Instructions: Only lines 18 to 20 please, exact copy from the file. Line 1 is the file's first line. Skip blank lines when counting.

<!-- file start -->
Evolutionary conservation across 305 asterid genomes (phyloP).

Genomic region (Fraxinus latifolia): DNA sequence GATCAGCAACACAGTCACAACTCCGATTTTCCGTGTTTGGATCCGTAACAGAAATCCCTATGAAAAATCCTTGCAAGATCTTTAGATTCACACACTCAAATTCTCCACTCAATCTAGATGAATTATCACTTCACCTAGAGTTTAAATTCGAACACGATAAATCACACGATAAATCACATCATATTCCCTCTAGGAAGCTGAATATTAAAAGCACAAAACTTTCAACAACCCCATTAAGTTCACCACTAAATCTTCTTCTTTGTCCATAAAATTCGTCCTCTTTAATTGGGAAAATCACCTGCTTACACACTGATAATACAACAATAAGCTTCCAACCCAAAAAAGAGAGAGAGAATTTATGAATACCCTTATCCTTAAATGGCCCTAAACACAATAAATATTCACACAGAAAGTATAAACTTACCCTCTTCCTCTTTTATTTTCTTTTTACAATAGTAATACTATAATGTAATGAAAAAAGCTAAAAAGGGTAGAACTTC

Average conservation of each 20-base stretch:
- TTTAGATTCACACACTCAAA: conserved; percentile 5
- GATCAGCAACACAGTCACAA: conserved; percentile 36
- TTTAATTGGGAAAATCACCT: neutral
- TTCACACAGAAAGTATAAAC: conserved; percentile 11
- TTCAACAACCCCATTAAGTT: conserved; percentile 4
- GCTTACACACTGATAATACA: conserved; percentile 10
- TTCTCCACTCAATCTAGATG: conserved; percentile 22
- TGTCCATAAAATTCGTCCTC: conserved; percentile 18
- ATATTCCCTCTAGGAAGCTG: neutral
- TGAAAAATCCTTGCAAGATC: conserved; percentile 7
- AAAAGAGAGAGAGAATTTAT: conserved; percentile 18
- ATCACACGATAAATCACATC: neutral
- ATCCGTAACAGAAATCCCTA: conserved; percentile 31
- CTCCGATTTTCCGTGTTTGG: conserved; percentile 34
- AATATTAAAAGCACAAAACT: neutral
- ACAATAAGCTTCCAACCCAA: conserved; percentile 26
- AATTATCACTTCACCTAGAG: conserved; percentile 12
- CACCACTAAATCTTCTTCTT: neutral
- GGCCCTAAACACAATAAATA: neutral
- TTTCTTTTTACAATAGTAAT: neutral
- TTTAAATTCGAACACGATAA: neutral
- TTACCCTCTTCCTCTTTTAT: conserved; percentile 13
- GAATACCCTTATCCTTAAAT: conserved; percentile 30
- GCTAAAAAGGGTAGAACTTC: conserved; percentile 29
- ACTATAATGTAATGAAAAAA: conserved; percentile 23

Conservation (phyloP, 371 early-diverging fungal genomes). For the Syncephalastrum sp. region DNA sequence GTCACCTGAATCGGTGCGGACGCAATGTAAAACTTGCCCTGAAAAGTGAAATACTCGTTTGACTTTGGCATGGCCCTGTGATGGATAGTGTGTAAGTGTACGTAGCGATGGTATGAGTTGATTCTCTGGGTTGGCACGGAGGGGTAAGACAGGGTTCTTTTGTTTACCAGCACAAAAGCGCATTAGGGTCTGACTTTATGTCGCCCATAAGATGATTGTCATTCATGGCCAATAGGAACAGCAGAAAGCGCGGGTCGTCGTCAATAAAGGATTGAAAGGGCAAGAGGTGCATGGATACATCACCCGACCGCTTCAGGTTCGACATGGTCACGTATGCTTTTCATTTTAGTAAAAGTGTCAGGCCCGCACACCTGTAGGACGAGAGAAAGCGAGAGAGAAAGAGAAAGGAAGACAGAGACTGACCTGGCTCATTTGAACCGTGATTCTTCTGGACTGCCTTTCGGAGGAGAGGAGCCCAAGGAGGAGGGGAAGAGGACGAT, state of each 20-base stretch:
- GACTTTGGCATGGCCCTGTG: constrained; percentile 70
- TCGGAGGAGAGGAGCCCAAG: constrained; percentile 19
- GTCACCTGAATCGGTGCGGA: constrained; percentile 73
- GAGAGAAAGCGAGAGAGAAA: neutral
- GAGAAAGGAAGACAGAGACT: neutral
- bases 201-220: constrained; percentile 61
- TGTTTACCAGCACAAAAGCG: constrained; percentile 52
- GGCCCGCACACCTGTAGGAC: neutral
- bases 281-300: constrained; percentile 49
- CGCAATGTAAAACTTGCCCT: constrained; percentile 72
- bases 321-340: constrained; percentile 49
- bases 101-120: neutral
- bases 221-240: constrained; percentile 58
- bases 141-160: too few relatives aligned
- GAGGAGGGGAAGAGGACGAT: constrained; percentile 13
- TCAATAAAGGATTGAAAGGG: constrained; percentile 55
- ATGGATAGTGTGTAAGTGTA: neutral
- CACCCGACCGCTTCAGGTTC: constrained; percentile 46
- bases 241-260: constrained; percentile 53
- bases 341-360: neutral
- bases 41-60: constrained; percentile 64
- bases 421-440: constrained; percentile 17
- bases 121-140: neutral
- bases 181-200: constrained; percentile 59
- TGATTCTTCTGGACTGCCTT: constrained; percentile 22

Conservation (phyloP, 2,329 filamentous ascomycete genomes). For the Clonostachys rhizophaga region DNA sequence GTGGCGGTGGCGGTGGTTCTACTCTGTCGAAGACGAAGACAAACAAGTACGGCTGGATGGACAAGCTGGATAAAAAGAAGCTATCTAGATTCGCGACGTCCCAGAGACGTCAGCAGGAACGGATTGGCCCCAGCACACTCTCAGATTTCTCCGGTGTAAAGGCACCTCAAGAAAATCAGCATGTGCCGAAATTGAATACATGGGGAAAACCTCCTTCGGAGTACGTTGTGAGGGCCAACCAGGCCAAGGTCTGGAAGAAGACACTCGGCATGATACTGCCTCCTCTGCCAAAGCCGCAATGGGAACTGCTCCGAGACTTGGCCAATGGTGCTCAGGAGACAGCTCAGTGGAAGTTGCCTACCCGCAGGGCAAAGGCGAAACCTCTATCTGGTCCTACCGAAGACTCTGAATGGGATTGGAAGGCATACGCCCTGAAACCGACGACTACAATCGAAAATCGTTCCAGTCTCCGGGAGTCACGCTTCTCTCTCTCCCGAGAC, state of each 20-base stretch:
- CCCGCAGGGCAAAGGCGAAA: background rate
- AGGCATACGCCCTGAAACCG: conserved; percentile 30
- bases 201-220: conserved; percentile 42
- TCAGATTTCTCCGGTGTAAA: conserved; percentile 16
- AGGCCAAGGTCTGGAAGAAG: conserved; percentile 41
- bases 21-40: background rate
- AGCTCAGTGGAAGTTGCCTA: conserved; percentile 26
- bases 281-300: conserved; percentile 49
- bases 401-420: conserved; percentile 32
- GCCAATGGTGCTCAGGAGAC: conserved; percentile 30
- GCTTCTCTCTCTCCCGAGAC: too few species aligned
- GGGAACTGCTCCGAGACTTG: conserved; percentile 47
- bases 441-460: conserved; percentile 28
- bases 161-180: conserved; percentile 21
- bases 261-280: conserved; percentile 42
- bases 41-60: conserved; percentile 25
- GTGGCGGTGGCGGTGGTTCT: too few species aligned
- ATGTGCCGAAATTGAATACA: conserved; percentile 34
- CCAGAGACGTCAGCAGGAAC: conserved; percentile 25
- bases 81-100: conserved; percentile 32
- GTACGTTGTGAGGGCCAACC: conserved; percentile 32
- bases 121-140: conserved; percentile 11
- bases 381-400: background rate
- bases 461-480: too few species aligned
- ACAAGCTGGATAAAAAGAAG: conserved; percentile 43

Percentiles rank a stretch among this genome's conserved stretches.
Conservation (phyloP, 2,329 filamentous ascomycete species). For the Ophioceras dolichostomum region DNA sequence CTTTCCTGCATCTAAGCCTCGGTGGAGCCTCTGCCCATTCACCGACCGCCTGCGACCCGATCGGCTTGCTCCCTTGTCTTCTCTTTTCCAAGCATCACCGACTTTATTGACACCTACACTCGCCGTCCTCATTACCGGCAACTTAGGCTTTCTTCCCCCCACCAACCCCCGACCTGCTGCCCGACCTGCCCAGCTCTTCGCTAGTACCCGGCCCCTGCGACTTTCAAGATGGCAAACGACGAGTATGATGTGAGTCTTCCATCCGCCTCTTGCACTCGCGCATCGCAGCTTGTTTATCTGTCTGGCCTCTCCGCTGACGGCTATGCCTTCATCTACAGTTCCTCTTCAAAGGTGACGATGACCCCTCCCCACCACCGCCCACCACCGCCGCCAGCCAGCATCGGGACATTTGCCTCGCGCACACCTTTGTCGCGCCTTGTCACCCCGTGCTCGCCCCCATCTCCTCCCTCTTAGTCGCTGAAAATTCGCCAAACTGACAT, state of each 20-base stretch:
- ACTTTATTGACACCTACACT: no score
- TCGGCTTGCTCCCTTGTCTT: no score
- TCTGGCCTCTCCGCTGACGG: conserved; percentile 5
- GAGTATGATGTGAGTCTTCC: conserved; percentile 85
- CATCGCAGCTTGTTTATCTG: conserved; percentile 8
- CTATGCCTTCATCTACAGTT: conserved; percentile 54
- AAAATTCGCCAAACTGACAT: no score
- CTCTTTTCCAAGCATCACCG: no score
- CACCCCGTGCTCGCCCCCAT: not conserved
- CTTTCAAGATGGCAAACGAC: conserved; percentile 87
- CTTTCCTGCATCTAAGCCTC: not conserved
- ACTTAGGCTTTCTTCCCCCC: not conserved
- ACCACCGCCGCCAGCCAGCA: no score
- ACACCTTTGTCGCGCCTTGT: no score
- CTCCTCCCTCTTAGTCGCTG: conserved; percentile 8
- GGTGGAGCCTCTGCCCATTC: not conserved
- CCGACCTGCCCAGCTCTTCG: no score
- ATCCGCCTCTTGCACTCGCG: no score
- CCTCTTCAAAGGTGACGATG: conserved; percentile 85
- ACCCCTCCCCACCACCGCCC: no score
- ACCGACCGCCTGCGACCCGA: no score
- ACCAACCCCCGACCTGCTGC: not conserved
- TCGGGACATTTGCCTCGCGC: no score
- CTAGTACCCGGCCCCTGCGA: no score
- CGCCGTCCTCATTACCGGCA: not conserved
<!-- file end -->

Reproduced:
- AATATTAAAAGCACAAAACT: neutral
- ACAATAAGCTTCCAACCCAA: conserved; percentile 26
- AATTATCACTTCACCTAGAG: conserved; percentile 12